After nearly seven months of negotiations over contract agreements between USF administrators and staff, a’recommendation is finally under review.
But there are still hurdles – including one that could delay an agreement even longer: cash incentives for job performance.
University officials and the American Federation of State, County and Municipal Employees (AFSCME) have 20 days to review the recommendations submitted Friday by a special magistrate and make a decision to either accept or reject it.
The AFSCME – a union that represents USF’s staff – including some of the lowest paid among’full-time employees, declared an impasse in July 2009 when it couldn’t reach new’contract agreements with the University.
AFSCME argues that the University’s policy for’providing one-time bonuses based on performance’ratings isn’t being fairly’evaluated.
‘I think for the average staff person, the wage is definitely an important thing being negotiated in the contract … we are disturbed about the distribution system of pay for performance,’ said Bill McClelland, president of USF’s chapter of AFSCME.
McClelland said the staff is concerned about two things: the ineffectiveness of the’performance system to distribute money and the amount of money being offered by USF.
The estimated total cost of the University’s proposal is $1,239,535, according to the recommendation. The union’s estimated proposal costs are $3,195,115. There are’1,633 staff members who fall under the proposal.
There are three performance ratings a staff member can receive: ‘exemplary,’ ‘commendable’ and ‘satisfactory.’ Under the policy, employees with an ‘exemplary’ rating receive a one-time bonus of $1,000, $750 for ‘commendable’ and $500 for ‘satisfactory,’ according to the’recommendation.
‘There’s a difference in’contribution,’ said Sandy Lovins, associate vice president for Human Resources, ‘and we feel that difference should be publicly recognized and that is typical in a pay for’performance system.’
Lovins said supervisors are responsible for evaluating staff members.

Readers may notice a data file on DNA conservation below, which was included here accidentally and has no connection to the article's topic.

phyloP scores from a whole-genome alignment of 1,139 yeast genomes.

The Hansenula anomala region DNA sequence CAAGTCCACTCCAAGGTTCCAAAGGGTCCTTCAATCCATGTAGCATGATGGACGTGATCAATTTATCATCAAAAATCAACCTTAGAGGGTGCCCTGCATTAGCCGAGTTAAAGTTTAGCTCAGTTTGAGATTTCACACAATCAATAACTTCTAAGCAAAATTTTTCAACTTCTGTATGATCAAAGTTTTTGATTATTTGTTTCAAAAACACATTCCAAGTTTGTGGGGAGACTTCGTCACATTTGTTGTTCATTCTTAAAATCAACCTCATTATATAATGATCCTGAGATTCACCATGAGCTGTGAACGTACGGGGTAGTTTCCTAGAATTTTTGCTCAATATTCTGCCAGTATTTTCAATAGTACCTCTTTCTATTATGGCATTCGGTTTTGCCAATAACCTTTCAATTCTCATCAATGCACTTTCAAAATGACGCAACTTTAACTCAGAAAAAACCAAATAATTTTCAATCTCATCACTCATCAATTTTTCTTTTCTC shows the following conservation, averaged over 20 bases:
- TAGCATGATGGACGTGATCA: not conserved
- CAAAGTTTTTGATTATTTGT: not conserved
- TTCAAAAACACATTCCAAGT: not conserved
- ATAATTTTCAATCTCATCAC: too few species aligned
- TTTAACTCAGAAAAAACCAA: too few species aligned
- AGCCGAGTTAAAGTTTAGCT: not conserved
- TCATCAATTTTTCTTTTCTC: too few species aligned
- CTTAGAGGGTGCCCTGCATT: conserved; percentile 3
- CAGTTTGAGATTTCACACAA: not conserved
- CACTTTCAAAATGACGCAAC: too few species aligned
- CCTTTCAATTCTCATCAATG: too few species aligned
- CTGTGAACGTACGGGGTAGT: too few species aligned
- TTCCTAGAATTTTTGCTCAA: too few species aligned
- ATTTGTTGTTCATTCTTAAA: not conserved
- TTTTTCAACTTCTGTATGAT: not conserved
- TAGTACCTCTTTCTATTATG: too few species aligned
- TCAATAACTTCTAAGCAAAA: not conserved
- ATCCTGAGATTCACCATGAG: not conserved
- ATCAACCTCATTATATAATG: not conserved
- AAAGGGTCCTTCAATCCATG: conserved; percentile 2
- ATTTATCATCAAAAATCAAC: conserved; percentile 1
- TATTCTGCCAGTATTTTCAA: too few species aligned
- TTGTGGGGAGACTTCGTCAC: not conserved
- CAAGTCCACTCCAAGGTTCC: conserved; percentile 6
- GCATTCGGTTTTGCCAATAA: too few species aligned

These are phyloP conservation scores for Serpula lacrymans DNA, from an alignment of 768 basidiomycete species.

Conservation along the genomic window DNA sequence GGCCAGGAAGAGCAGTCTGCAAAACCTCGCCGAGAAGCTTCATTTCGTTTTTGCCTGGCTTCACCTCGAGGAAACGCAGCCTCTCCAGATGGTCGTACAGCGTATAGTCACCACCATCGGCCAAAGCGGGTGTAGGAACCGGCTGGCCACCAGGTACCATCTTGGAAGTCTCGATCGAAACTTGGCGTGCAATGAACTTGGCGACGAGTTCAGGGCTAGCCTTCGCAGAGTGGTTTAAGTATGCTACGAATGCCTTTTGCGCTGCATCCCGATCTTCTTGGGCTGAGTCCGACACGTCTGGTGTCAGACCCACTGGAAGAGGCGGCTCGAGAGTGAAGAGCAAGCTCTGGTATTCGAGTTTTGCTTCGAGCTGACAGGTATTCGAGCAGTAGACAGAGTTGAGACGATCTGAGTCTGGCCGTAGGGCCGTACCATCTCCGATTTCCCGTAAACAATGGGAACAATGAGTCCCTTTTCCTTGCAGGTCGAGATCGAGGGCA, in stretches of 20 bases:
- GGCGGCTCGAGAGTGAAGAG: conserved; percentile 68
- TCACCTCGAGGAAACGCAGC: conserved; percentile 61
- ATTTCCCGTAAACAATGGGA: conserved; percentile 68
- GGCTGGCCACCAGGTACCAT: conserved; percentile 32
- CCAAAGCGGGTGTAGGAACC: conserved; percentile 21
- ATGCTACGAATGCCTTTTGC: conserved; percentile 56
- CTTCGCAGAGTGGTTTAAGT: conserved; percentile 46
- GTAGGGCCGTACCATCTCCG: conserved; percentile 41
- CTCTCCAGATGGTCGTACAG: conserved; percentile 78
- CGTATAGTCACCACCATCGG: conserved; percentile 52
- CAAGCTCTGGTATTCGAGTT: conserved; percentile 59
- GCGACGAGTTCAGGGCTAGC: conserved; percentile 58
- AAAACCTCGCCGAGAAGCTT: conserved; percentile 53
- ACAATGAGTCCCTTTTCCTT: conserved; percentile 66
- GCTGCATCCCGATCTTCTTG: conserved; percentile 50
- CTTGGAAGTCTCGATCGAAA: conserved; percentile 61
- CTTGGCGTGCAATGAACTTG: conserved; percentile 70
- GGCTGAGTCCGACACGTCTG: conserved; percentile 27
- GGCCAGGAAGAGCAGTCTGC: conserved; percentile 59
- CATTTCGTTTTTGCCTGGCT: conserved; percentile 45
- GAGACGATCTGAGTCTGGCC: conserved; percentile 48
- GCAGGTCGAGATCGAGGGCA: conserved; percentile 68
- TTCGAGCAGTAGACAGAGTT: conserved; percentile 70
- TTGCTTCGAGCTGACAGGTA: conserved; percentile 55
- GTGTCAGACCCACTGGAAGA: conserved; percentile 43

If an employee lacked a rating on his or her file, because he or she hasn’t been in a position long enough, a default ‘satisfactory’rating is given. According to the’recommendation, only about 1 percent of the staff, or 21 members, are without a’rating right now.
‘(The system) has been in place for, I couldn’t tell you how many years. I want to say forever,’ Lovins said.
But the AFSCME’conducted a study comparing the ratings’administrators received to staff in Physical Plant and Parking and Transportation Services and found ‘quite a bit of differences,’ McClelland said.
‘Seventy-nine percent of administrators got the highest ratings – which would mean they got the most money,’ he said.
And only 12 percent of the remaining staff members received as high of a rating,’according to the recommendation. No custodial worker,’groundskeeper, cashier, mail clerk or maintenance and repair workers received ‘exemplary,’ but one out of 22 bus drivers received’that mark.
‘This indicates to me that the evaluation process is maybe not evaluating performance but maybe evaluating the stature of the position,’ McClelland said.
Less than 1 percent of USF employees received below ‘satisfactory’ in the last year. Instead, more employees received ‘exemplary’ than any other level, followed by ‘commendable’ and ‘satisfactory.’
AFSCME wants bonuses to be based on employees’ salary level rather than ratings.
For example, an employee whose salary is $45,000 or less should receive a $2,000 bonus. An employee whose salary is more than $45,000 should receive a $1,000 bonus.
This is the first time AFSCME has had a contract reviewed by a special magistrate,’McClelland said.
Other things still under negotiation are contract language modifications regarding overtime, leaves of absences, workers’ compensation coverage and changes to the State University System employment rules now called USF Regulations.
The magistrate made five recommendations, with four going in favor of AFSCME.
If the University or AFSCME rejects any proposal within
the recommendation, a’sub-committee of the USF Board of Trustees (BOT) will hold a hearing and make a decision on any unresolved proposals.
However, the BOT may only impose an agreement that lasts for the remainder of the fiscal year, Lovins said. After that, negotiations between the’parties would continue.
This is the third impasse at USF, said Sherman Dorn, president of USF’s chapter of the statewide United Faculty of Florida (UFF). The UFF had its own in summer’2007, and the USF Police union had one in fall 2008.
‘As a faculty member, I see the work that the staff in my department and’throughout the University do,’ Dorn said. ‘I wish the University would have offered long before this current crisis to put in’university money into’staff-base raises.’